John Kirkpatrick discovers how the digitised archive of England's folk songs is used by Billy Bragg and Lee Hall. From 2013.
England's vast wealth of folk music heritage has finally been put online. Named "The Full English", it includes rare archives found in the basement of London's famous Cecil Sharp House and a dozen other collections. Songs that haven't been heard for a hundred years are now being sung again and are already inspiring a new generation of musical writers and artists.
English Folk Dance and Song Society (Efdss) librarian Malcolm Taylor has gathered together manuscripts of early 20th century songs that were once scattered across the country and placed them on one searchable internet portal. These are songs collected in the early 20th century by the likes of Cecil Sharp, Vaughan Williams and Percy Grainger who set out, notebook in hand, to record the songs sung by ordinary folk up and down the country.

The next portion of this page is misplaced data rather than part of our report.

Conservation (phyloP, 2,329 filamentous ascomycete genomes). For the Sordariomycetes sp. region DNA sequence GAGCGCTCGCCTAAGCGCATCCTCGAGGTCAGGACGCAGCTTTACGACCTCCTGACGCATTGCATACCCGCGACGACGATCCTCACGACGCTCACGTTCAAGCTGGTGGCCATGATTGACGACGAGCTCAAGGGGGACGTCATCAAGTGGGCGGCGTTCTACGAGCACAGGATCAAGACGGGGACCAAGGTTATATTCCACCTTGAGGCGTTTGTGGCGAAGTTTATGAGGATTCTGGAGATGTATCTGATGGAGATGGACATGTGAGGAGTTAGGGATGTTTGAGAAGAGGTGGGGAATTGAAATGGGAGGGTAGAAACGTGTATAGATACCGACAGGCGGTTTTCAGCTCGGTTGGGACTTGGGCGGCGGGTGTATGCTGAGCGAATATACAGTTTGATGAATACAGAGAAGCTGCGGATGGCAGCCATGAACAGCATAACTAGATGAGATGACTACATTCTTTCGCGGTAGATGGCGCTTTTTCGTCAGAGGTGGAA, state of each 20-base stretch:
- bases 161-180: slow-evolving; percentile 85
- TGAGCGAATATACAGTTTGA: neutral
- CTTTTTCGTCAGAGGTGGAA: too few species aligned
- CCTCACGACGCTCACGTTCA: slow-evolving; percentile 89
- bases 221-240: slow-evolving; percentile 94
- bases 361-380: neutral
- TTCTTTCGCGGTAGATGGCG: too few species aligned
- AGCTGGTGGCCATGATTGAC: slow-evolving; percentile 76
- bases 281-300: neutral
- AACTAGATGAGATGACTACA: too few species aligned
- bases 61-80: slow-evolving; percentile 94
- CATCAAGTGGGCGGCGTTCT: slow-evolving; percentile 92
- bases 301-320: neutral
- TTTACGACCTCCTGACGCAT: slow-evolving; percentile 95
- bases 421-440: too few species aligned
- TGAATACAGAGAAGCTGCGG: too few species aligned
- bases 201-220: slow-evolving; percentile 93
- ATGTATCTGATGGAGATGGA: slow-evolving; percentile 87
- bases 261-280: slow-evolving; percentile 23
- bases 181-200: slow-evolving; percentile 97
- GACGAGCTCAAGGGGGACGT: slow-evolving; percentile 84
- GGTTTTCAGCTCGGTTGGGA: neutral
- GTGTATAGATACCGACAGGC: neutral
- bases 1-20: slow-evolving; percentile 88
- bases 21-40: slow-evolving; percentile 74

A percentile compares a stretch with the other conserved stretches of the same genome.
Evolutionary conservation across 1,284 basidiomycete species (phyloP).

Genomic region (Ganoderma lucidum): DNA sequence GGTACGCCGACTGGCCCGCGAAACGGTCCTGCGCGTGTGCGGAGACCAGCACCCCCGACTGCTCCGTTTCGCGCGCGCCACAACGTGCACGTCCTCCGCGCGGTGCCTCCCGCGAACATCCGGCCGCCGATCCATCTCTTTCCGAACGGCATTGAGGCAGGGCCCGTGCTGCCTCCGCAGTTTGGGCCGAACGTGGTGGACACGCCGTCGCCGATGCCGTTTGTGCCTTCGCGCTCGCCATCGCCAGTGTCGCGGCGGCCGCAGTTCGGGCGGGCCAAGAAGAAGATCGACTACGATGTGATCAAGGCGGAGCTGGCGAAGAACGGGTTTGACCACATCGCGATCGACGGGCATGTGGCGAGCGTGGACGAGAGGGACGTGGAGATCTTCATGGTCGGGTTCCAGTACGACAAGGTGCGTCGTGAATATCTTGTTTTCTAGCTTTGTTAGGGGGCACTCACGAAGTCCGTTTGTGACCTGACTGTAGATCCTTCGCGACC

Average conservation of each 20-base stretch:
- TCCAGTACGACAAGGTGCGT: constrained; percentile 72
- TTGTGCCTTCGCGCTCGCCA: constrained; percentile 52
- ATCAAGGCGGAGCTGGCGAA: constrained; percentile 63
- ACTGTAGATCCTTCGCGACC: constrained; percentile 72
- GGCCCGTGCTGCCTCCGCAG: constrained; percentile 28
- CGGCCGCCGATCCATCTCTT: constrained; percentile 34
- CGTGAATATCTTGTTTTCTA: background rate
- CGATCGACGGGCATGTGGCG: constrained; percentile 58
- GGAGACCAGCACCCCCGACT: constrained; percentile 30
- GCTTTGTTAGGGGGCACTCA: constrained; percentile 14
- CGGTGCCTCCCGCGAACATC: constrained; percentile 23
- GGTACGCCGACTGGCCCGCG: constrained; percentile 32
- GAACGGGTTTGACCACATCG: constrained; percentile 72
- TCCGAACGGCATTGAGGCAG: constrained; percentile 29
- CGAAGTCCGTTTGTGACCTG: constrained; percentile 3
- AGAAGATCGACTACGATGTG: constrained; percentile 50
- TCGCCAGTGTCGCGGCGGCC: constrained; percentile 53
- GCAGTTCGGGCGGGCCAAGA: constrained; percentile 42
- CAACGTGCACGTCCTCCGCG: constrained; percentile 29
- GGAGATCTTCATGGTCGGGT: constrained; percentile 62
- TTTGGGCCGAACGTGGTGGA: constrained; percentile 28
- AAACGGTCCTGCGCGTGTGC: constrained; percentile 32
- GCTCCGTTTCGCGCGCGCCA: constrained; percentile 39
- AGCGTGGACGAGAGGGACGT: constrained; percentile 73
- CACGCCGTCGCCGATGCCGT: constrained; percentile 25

Now a whole new wave of artists is clicking on to the digital archives. Singer Billy Bragg has previously used them for his own musical inspiration and folk musicians Fay Hield, Nancy Kerr and Martin Simpson are now doing it too, as they create new music from old sources.
The programme also hears from playwrights Nell Leyshon and Lee Hall (of Billy Elliott fame) who have been drawn into an exploration of the ethics of how the songs were originally collected and published.
Our guide to the remarkable 'The Full English' collection is John Kirkpatrick, one of the giants of the British folk scene and BBC Radio 2 Folk Musician of 2010.
Producer: Chris Eldon Lee
A Culture Wise production for BBC Radio 4
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